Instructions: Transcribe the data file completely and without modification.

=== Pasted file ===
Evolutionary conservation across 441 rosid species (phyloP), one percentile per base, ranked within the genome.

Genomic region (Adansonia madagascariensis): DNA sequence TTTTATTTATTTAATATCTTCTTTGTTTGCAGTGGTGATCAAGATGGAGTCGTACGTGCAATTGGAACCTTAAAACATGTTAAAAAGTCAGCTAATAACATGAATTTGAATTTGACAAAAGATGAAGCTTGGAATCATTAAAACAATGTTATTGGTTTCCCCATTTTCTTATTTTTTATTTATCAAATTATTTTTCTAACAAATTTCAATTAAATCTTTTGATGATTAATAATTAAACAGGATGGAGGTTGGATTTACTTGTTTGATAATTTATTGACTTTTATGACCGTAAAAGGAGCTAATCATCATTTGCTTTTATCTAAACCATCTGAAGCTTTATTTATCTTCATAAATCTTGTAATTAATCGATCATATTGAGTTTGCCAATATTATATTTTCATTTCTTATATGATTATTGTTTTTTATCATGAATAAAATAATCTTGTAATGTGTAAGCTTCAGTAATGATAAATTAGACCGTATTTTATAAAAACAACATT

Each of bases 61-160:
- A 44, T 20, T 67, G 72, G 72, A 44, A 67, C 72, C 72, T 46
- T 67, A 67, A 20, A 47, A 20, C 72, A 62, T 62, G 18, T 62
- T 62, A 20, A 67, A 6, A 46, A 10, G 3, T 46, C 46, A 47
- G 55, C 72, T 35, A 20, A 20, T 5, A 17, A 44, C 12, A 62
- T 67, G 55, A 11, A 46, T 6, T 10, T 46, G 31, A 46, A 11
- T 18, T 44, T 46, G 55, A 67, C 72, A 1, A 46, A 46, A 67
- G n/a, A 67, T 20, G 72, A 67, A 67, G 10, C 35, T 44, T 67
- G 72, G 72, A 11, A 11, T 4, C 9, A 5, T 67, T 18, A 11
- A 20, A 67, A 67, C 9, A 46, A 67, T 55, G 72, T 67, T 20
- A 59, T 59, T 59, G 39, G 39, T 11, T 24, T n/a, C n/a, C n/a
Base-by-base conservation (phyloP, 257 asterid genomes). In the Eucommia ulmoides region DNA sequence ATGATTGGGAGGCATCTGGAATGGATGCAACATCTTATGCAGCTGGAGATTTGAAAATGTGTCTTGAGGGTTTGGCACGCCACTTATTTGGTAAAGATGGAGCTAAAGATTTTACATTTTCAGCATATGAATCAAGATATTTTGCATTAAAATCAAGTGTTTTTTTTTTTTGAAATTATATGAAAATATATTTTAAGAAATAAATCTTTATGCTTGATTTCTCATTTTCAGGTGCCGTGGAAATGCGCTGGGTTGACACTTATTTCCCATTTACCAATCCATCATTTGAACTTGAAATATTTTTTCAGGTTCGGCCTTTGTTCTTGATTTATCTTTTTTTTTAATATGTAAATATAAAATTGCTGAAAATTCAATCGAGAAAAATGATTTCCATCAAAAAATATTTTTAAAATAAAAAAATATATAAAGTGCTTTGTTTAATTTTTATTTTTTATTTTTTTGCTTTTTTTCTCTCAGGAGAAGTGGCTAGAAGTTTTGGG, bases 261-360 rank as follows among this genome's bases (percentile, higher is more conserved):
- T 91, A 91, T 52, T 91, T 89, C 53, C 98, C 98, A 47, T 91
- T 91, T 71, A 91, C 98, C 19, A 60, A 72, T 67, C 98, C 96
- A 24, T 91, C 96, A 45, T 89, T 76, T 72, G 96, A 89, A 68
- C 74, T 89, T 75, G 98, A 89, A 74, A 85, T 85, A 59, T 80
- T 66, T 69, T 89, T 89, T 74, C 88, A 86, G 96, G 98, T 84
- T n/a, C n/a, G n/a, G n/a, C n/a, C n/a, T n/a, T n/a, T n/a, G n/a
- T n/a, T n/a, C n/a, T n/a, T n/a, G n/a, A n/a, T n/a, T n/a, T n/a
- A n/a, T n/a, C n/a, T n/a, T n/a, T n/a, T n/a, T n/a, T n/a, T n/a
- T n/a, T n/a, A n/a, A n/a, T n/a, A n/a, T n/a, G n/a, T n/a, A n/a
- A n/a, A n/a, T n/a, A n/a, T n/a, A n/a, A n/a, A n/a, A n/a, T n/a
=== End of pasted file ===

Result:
Evolutionary conservation across 441 rosid species (phyloP), one percentile per base, ranked within the genome.

Genomic region (Adansonia madagascariensis): DNA sequence TTTTATTTATTTAATATCTTCTTTGTTTGCAGTGGTGATCAAGATGGAGTCGTACGTGCAATTGGAACCTTAAAACATGTTAAAAAGTCAGCTAATAACATGAATTTGAATTTGACAAAAGATGAAGCTTGGAATCATTAAAACAATGTTATTGGTTTCCCCATTTTCTTATTTTTTATTTATCAAATTATTTTTCTAACAAATTTCAATTAAATCTTTTGATGATTAATAATTAAACAGGATGGAGGTTGGATTTACTTGTTTGATAATTTATTGACTTTTATGACCGTAAAAGGAGCTAATCATCATTTGCTTTTATCTAAACCATCTGAAGCTTTATTTATCTTCATAAATCTTGTAATTAATCGATCATATTGAGTTTGCCAATATTATATTTTCATTTCTTATATGATTATTGTTTTTTATCATGAATAAAATAATCTTGTAATGTGTAAGCTTCAGTAATGATAAATTAGACCGTATTTTATAAAAACAACATT

Each of bases 61-160:
- A 44, T 20, T 67, G 72, G 72, A 44, A 67, C 72, C 72, T 46
- T 67, A 67, A 20, A 47, A 20, C 72, A 62, T 62, G 18, T 62
- T 62, A 20, A 67, A 6, A 46, A 10, G 3, T 46, C 46, A 47
- G 55, C 72, T 35, A 20, A 20, T 5, A 17, A 44, C 12, A 62
- T 67, G 55, A 11, A 46, T 6, T 10, T 46, G 31, A 46, A 11
- T 18, T 44, T 46, G 55, A 67, C 72, A 1, A 46, A 46, A 67
- G n/a, A 67, T 20, G 72, A 67, A 67, G 10, C 35, T 44, T 67
- G 72, G 72, A 11, A 11, T 4, C 9, A 5, T 67, T 18, A 11
- A 20, A 67, A 67, C 9, A 46, A 67, T 55, G 72, T 67, T 20
- A 59, T 59, T 59, G 39, G 39, T 11, T 24, T n/a, C n/a, C n/a
Base-by-base conservation (phyloP, 257 asterid genomes). In the Eucommia ulmoides region DNA sequence ATGATTGGGAGGCATCTGGAATGGATGCAACATCTTATGCAGCTGGAGATTTGAAAATGTGTCTTGAGGGTTTGGCACGCCACTTATTTGGTAAAGATGGAGCTAAAGATTTTACATTTTCAGCATATGAATCAAGATATTTTGCATTAAAATCAAGTGTTTTTTTTTTTTGAAATTATATGAAAATATATTTTAAGAAATAAATCTTTATGCTTGATTTCTCATTTTCAGGTGCCGTGGAAATGCGCTGGGTTGACACTTATTTCCCATTTACCAATCCATCATTTGAACTTGAAATATTTTTTCAGGTTCGGCCTTTGTTCTTGATTTATCTTTTTTTTTAATATGTAAATATAAAATTGCTGAAAATTCAATCGAGAAAAATGATTTCCATCAAAAAATATTTTTAAAATAAAAAAATATATAAAGTGCTTTGTTTAATTTTTATTTTTTATTTTTTTGCTTTTTTTCTCTCAGGAGAAGTGGCTAGAAGTTTTGGG, bases 261-360 rank as follows among this genome's bases (percentile, higher is more conserved):
- T 91, A 91, T 52, T 91, T 89, C 53, C 98, C 98, A 47, T 91
- T 91, T 71, A 91, C 98, C 19, A 60, A 72, T 67, C 98, C 96
- A 24, T 91, C 96, A 45, T 89, T 76, T 72, G 96, A 89, A 68
- C 74, T 89, T 75, G 98, A 89, A 74, A 85, T 85, A 59, T 80
- T 66, T 69, T 89, T 89, T 74, C 88, A 86, G 96, G 98, T 84
- T n/a, C n/a, G n/a, G n/a, C n/a, C n/a, T n/a, T n/a, T n/a, G n/a
- T n/a, T n/a, C n/a, T n/a, T n/a, G n/a, A n/a, T n/a, T n/a, T n/a
- A n/a, T n/a, C n/a, T n/a, T n/a, T n/a, T n/a, T n/a, T n/a, T n/a
- T n/a, T n/a, A n/a, A n/a, T n/a, A n/a, T n/a, G n/a, T n/a, A n/a
- A n/a, A n/a, T n/a, A n/a, T n/a, A n/a, A n/a, A n/a, A n/a, T n/a